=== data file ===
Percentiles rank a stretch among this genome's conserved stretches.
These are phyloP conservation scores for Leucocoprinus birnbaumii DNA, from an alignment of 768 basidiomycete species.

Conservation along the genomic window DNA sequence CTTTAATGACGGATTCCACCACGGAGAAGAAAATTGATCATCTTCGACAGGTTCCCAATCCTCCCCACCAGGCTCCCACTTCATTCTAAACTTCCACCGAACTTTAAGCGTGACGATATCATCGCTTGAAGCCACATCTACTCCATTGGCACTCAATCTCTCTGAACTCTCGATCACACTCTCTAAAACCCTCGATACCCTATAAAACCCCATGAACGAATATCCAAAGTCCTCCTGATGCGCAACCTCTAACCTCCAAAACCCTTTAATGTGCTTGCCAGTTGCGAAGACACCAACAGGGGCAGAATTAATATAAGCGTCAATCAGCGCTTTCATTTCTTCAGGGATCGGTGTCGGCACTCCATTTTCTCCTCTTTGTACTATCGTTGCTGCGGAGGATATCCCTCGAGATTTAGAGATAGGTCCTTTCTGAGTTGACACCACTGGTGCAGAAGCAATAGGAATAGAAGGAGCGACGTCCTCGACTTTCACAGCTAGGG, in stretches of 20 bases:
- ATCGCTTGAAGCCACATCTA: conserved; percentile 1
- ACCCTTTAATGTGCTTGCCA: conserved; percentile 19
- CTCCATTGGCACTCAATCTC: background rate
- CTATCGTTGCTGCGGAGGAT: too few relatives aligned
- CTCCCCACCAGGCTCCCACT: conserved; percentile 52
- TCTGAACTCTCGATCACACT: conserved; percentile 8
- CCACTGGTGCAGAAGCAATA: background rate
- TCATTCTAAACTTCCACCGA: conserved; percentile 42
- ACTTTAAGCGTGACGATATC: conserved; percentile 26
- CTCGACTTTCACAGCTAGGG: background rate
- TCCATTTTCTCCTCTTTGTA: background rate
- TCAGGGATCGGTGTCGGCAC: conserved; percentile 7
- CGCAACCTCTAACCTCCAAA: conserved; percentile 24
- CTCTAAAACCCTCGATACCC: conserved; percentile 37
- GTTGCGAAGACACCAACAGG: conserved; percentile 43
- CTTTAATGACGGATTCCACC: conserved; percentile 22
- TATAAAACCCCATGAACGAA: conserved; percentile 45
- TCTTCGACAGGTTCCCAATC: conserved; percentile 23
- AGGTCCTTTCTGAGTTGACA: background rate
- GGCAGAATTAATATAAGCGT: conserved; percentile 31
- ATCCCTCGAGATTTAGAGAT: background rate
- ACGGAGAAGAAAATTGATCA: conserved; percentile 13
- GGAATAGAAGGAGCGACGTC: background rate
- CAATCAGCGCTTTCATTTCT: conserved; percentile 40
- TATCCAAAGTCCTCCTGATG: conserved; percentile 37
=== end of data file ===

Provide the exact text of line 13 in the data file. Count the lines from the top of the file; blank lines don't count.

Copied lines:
- CTCGACTTTCACAGCTAGGG: background rate